British Pound Declines After BOE’s Sentence Sees Risk of ‘Double Dip Recession’
Key Overnight Developments
• Canadian Dollar Broadly Lower Ahead of February Inflation Figures
• Pound Declines After BOE’s Sentence Sees Risk of ‘Double Dip Recession’
• Japan’s All Activity Index Outperforms in January on Service Sector Sales
The Euro inched higher against the US Dollar, adding 0.1 percent through overnight trade. The British Pound shed as much as 0.4 percent against the greenback following comments from the BOE’s Andrew Sentence in an interview with CNBC (see below). We remain short EURUSD at 1.4881 and GBPUSD at 1.5765.
Asia Session Highlights
Currency markets took an opportunity to consolidate in Asian trade, with most major pairs consolidating near familiar levels ahead of the opening bell in Europe. The British Pound and the Canadian Dollar were the only significant movers on the session, trading down 0.4 percent and 0.3 percent respectively against their US counterpart.
The Loonie slid ahead of the release of February’s Consumer Price Index figures amid expectations for the annual inflation rate to print lower at 1.4% from 1.9% in the previous month, marking the first decline in five months. Monetary policy expectations have been a major driver of the CAD strength seen in over weeks as a Credit Suisse gauge of the priced-in rate hike outlook over the next 12 months jumping to the highest level on record at 129bps. A lackluster CPI result hints that such lofty expectations may have been overstated, leaving the door open for a bit of profit-taking to weigh on the buoyant Canadian unit.
Meanwhile, the UK unit tracked lower after the Bank of England’s Andrew Sentence said in an interview with CNBC that there is “some risks of a double dip recession” and warned that although he is “relatively encouraged...[there] can be bumps along the road [and] shocks along the way.” Sentence also warned that it’s not the job of the central bank to fine-tune fiscal policy and called for “significant” budgetary tightening as economic recovery gains momentum.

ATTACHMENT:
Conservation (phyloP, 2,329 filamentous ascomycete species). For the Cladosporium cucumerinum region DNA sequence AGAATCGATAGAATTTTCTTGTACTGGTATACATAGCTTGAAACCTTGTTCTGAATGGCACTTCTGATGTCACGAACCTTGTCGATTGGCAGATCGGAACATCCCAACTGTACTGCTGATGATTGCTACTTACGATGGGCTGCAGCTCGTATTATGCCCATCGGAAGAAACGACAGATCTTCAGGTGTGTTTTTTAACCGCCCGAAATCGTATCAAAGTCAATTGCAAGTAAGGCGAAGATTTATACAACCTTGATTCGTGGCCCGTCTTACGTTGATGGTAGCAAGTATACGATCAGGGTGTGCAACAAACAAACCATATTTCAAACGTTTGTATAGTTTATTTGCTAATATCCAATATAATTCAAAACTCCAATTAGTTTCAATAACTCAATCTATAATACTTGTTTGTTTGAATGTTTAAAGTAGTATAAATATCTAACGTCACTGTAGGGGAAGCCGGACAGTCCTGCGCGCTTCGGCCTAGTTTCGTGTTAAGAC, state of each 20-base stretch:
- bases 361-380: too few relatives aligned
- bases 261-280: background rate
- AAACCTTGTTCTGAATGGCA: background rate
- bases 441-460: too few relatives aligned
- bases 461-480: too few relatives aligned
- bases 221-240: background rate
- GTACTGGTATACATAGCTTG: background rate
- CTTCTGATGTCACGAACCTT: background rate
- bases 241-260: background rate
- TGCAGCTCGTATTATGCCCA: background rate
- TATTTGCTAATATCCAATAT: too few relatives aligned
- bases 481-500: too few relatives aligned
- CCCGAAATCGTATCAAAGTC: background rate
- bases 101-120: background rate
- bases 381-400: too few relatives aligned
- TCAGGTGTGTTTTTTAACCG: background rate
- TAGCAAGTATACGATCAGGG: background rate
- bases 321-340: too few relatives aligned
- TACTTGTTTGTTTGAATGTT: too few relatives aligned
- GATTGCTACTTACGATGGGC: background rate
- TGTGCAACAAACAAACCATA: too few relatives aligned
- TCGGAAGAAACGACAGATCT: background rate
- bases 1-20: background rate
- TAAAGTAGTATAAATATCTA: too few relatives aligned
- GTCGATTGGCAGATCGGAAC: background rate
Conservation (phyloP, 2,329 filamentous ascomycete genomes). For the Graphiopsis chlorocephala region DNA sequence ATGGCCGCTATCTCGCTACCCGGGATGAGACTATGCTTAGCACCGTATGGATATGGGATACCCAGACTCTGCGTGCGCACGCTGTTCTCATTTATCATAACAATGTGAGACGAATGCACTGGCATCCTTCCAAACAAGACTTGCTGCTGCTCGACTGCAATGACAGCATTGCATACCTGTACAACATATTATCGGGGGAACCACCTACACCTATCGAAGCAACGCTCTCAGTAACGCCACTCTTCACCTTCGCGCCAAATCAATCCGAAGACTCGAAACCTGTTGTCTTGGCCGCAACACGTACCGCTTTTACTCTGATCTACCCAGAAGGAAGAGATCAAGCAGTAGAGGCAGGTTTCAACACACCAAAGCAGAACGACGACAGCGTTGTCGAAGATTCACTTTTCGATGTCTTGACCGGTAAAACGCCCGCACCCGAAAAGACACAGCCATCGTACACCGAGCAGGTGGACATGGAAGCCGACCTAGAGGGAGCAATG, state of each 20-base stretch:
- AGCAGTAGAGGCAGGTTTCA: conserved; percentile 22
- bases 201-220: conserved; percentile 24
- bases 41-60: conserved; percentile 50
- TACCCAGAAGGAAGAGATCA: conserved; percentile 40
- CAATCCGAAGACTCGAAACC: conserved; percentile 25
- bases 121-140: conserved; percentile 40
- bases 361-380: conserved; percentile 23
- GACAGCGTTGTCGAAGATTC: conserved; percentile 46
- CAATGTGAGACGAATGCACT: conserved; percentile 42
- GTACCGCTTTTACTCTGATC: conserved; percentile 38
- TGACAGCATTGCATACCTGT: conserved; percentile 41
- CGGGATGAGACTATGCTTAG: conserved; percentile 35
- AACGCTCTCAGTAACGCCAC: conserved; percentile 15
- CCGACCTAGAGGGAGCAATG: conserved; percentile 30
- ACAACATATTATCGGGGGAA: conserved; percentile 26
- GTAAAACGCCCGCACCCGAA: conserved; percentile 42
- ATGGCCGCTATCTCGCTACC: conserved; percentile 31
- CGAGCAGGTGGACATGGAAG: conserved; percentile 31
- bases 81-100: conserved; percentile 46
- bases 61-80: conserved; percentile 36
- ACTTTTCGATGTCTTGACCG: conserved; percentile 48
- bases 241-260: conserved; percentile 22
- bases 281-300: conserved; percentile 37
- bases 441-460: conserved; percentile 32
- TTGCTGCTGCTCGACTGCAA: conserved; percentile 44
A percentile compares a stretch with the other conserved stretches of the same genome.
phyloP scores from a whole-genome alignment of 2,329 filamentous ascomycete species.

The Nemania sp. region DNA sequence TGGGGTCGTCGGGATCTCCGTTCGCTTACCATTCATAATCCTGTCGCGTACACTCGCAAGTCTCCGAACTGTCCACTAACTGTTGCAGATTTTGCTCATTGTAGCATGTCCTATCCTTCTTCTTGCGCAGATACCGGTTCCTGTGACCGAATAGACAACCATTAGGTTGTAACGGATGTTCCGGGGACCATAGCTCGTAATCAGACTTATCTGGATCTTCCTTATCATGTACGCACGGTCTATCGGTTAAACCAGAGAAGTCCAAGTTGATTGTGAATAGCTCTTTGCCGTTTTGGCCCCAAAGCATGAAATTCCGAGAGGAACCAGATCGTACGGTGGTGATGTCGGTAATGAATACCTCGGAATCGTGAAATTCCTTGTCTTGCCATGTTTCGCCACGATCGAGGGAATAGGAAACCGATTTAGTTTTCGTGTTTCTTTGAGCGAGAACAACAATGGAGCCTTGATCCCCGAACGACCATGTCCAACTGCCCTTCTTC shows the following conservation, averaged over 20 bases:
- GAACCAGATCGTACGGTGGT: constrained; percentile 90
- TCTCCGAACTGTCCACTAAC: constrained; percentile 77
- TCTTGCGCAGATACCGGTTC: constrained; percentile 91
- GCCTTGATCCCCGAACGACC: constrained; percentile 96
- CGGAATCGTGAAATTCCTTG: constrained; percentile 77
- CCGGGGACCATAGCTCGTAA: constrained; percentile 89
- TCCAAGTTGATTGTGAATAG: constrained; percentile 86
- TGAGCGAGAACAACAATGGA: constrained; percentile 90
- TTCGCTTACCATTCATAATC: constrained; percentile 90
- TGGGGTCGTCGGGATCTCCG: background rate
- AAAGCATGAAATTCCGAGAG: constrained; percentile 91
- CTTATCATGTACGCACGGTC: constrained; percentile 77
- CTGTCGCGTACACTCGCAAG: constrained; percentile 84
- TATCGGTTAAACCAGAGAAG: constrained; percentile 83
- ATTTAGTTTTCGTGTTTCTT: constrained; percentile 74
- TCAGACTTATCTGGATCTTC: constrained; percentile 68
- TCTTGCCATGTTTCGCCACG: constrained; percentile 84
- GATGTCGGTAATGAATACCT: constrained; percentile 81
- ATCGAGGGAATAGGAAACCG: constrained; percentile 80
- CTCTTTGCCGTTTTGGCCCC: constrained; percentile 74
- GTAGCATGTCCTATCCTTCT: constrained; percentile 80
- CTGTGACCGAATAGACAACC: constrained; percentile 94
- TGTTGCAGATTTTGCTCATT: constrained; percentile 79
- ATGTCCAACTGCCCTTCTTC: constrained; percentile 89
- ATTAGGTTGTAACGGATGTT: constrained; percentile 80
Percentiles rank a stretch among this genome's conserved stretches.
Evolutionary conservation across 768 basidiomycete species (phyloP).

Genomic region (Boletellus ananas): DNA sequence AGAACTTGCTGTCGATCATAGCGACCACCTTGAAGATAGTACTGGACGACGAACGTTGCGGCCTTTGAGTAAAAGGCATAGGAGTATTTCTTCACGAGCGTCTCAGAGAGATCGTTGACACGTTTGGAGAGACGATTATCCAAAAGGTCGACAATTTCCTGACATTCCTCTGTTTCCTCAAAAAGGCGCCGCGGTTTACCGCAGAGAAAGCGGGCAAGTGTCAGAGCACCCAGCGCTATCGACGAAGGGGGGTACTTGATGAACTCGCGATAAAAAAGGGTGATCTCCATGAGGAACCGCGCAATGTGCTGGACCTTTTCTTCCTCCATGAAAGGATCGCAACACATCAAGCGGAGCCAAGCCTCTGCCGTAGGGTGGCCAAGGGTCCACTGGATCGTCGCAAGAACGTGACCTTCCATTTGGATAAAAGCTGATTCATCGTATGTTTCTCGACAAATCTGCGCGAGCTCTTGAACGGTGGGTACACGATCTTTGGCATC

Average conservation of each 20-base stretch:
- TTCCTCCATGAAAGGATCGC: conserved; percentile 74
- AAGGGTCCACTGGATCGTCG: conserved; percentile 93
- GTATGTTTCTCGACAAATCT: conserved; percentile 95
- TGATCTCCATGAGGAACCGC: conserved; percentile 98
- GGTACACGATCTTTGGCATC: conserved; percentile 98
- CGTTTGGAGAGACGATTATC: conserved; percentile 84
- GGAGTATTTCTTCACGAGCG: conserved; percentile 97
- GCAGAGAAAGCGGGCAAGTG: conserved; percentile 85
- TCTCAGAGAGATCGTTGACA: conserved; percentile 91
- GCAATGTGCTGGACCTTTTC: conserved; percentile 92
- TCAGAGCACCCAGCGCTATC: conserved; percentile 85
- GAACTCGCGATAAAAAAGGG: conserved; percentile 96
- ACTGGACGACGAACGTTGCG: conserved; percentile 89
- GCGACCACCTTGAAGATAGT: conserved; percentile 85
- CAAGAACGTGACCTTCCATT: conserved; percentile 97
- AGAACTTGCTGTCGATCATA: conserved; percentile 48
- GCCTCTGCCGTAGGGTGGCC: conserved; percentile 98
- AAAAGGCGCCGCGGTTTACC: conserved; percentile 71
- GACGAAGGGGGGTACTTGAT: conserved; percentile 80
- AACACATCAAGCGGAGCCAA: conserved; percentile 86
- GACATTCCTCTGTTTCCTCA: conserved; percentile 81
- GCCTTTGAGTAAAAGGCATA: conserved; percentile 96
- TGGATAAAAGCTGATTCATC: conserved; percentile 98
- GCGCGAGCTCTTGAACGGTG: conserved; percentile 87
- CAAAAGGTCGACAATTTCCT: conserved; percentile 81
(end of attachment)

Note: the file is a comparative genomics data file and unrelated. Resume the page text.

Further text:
Japan’s All Industry Activity Index jumped 3.8 percent in January, marking the largest monthly increase in nearly 17 years, with nearly a fifth of the increase owed to a strong rebound in service-sector activity. The report failed to excite the markets however considering its outcome was well priced into the exchange after the release of the Tertiary Industry Index two days ago. It remains to be seen whether demand is able to remain supported however after a survey of large manufacturers showed that firms plan to will continue to scale back labor forces through the third quarter, hinting that any significant rebound in wages and spending (including that on services) will be hard to come by.
Euro Session: What to Expect
The economic calendar is largely uneventful in European hours, with German Producer Prices being the only item of interest on the docket. Expectations call for the report to show that the annualized pace of wholesale deflation slowed to 2.8 percent in February, the slowest in ten months. The metric has tracked closely with the rebound in oil prices since mid-2009 and more of the same likely this time around. Inflation is hardly a central concern for traders at this point however with Euro Zone CPI tracking well below the European Central Bank’s 2% target level and signs of stalling growth in the latest GDP figures.
On balance, risk sentiment is likely to remain the key driver for currency markets. European equity index futures are trading about 0.5 percent higher on average ahead of the opening bell, hinting at a “risk on” session that is likely to see the safety-linked US Dollar pull back against most of its major counterparts into the close of the trading week.
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